HC Deb 05 August 1943 vol 391 cc2532-4
Mr. A. Henderson

My hon. Friend asked me if I would deal with the gap that occurs in a number of cases between the cessation of the payment of family allowance and the securing by the wife either of an order made by the deputed officer under Section 145 of the Army Act or, alternatively, by a court of law. In the case of an application to the deputed officer, in a very great majority of cases there need be no delay having the effect of penalising the wife, but I admit that in the case of an application to the court there might be in some cases a delay of a week, or even a month, and in extreme cases possibly longer. As I understand my hon. Friend's intervention, his argument would be that in those cases the payment of family allowance should continue, at any rate until an order is made either by the deputed officer or the court of law. We have endeavourer; to close the gap in cases that come under the jurisdiction of the deputed officer, and, even though it has not been found possible to make contact with the soldier to hear his side of the case, in April last, by a Statutory Rule and Order, power was given to the officer deputed by the Army Council for the purpose by Section 145 (2) of the Army Act, if it appears to him that a prima facie case has been made out for the making of an interim Order against the soldier to make an order for such deduction and appropriation of pay, not exceeding the amount set out in Section 145, to take effect pending the further examination of the case. That means that Whereas prior to the making of this Order, where it was not possible to make a final decision, in the meantime the wife was deprived of her means of subsistence and was not entitled to the family allowance—the husband might be here or in India or in some other part of the world—there is now power to make an interim order, and it has had the effect of protecting the interests of the wife in a considerable number of cases.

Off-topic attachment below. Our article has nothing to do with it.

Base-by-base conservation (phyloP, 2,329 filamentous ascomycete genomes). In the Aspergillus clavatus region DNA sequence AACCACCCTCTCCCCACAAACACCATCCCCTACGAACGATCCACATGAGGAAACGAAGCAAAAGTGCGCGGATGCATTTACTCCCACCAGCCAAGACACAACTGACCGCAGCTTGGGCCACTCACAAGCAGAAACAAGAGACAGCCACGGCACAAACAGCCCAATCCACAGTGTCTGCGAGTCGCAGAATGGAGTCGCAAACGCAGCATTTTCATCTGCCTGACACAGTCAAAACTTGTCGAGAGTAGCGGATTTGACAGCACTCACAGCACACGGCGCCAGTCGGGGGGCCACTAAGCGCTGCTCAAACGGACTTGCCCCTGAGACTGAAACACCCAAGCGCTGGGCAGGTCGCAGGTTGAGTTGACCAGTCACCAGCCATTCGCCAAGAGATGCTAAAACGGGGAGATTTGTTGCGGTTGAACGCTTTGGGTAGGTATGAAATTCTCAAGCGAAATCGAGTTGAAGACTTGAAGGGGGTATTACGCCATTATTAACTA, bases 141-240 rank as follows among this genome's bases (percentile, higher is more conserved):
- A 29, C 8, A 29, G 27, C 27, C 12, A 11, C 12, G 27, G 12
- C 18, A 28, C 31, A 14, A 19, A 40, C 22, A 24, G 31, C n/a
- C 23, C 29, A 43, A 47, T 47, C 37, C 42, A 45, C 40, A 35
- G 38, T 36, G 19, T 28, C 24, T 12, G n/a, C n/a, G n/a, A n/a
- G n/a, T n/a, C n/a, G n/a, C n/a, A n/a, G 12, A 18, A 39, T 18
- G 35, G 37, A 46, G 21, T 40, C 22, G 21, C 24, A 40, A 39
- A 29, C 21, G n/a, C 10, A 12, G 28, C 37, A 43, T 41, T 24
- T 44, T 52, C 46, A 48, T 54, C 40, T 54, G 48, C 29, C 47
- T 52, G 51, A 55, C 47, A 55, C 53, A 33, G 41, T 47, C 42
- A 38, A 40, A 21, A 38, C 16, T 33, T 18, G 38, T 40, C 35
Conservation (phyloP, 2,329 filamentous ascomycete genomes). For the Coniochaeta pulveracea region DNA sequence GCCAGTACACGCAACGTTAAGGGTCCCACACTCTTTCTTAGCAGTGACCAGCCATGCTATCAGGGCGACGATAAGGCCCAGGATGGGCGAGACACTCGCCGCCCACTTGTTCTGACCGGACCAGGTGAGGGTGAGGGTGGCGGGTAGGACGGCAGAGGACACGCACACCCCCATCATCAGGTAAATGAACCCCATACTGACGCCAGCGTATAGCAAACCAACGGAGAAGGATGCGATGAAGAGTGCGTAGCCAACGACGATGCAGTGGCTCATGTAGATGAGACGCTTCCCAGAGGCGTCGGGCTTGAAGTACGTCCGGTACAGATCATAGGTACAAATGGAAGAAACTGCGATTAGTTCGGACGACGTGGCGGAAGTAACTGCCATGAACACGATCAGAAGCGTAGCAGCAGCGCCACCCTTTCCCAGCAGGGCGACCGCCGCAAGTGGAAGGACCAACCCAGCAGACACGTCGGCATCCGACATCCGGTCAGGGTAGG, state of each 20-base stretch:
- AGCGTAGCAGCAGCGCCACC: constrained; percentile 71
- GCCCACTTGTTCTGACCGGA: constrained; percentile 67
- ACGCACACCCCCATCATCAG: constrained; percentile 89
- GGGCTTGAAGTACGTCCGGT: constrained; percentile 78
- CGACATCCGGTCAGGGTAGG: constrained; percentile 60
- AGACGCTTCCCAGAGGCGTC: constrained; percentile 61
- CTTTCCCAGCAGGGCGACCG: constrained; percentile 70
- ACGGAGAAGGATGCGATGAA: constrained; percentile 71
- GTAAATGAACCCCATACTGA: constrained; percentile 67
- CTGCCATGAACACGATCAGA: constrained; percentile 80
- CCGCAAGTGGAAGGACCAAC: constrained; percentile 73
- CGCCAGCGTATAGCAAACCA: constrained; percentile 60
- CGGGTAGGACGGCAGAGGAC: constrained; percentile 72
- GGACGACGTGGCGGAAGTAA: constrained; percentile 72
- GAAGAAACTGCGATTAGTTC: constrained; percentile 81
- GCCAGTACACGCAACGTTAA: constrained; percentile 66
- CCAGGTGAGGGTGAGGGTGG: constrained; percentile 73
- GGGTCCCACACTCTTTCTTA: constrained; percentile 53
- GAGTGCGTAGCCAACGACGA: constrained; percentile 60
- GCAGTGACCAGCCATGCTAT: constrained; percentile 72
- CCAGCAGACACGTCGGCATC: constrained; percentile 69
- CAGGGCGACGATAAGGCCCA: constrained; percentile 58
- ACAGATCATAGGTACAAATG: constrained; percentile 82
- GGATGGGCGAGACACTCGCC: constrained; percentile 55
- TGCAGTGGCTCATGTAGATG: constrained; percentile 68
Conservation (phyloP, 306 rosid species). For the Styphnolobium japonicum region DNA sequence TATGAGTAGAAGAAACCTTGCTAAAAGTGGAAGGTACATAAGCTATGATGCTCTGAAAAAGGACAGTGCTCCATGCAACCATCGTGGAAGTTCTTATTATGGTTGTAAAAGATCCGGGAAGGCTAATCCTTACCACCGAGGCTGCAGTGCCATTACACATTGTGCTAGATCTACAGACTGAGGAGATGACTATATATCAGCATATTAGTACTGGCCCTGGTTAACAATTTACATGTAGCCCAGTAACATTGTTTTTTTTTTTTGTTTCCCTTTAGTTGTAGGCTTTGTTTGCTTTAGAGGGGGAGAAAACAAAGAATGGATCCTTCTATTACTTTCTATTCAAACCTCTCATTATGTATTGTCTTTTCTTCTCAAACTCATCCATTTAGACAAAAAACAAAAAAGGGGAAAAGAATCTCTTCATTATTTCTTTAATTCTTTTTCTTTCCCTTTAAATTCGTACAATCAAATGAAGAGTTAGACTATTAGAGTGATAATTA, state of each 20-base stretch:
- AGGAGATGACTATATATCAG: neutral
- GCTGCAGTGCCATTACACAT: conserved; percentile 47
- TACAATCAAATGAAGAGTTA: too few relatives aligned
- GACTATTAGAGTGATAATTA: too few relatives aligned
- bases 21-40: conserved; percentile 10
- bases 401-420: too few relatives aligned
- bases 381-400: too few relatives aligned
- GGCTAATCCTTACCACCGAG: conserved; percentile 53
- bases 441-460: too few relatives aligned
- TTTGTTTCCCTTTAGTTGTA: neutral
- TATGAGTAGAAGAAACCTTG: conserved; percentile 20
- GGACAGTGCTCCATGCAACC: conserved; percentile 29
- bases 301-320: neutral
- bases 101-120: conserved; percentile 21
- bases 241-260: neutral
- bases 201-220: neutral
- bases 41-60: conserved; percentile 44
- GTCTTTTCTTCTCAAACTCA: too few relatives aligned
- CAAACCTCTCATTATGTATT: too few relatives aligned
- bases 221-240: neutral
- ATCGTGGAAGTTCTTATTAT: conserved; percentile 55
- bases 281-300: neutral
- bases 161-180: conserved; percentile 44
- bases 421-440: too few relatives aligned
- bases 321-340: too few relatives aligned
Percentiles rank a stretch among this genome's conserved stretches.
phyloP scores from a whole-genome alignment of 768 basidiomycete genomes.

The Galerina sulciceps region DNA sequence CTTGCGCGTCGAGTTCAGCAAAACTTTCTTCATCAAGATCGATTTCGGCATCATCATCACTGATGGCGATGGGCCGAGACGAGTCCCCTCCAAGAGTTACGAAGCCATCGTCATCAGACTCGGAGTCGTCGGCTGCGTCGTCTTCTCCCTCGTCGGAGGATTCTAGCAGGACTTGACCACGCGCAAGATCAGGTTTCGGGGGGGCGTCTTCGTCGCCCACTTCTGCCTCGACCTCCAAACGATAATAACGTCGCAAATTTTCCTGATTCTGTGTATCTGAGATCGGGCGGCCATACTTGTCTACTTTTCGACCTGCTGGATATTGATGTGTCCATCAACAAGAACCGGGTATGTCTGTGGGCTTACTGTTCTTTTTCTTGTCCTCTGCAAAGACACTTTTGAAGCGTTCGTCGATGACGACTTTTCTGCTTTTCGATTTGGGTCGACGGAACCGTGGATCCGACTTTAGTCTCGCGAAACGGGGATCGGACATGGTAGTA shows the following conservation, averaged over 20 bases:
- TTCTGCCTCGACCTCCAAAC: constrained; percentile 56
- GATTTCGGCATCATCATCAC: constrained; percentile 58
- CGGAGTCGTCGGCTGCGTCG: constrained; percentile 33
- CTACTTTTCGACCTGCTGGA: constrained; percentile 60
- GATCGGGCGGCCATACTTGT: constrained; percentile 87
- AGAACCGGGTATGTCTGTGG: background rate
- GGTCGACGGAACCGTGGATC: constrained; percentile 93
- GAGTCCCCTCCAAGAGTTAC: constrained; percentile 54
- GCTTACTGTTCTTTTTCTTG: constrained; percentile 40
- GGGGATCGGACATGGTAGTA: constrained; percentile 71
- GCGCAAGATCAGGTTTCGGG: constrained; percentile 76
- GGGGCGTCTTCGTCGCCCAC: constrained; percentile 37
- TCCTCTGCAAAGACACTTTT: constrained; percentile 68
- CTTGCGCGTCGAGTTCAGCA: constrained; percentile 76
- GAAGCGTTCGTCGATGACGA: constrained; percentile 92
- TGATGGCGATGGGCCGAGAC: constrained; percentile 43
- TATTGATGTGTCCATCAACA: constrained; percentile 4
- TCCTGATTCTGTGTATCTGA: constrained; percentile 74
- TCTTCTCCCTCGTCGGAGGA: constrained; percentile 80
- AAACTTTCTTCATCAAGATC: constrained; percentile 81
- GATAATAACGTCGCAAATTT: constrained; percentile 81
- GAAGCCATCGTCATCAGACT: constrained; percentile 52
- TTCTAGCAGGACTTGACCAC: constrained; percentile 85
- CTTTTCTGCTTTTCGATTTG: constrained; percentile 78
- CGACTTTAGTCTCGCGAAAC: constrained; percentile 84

As regards cases where it is not possible for the wife to have her case determined by a court of law within a reasonable space of time, I am quite prepared to consider the point to which my hon. Friend has referred with the object of ascertaining whether it is possible to bridge the gap. I cannot take it further than that, but I will undertake to examine the problem. I hope I have removed misapprehensions with regard to the way in which the system operates, and I hope my hon. and gallant Friends the Members for Daventry and Preston will, in the light of what I have said, acknowledge that, whatever ground there may be for improvements, the A.C.I. to which they have drawn attention certainly does not operate unfairly so far as the wife is concerned and that, broadly speaking, under the system that operates to-day in cases where husband and wife are estranged the War Office has established machinery which enables their officers to deal sympathetically, and in the vast majority of cases expeditiously, with cases that come to their notice. Where there is weakness in the procedure to which attention has been drawn, I will gladly re-examine the position with a view to effecting any improvements that may be practicable.

Mr. Mathers

We have been given to understand that the wife's position is protected. Is it not possible for the soldier to rid himself of his obligation to make the 3s. 6d. allotment by nominating the other woman to receive it?

Mr. Henderson

That is not possible. The dependant's allowance, which would be the only allowance that could be paid to a woman who is having relationships with a soldier, is not payable unless the person concerned was being substantially maintained by the soldier prior to his having joined the Army and for a period of at least six months. If it is a case of a liaison which has been contracted since the soldier joined the Army in no circumstances will he receive any assistance from the War Office to maintain her.

Major Manningham-Buller

Will the hon. and learned Gentleman consider whether the family allowance should not be continued in the case where the wife petitions for divorce from the date the petition is heard instead of stopping it automatically when a petition is served on the soldier? It serves no useful purpose in view of the machinery we have been told about and it would save a lot of trouble.

Mr. Henderson

I am not prepared to enter into any commitments, but I will include that question in the examination I am making.

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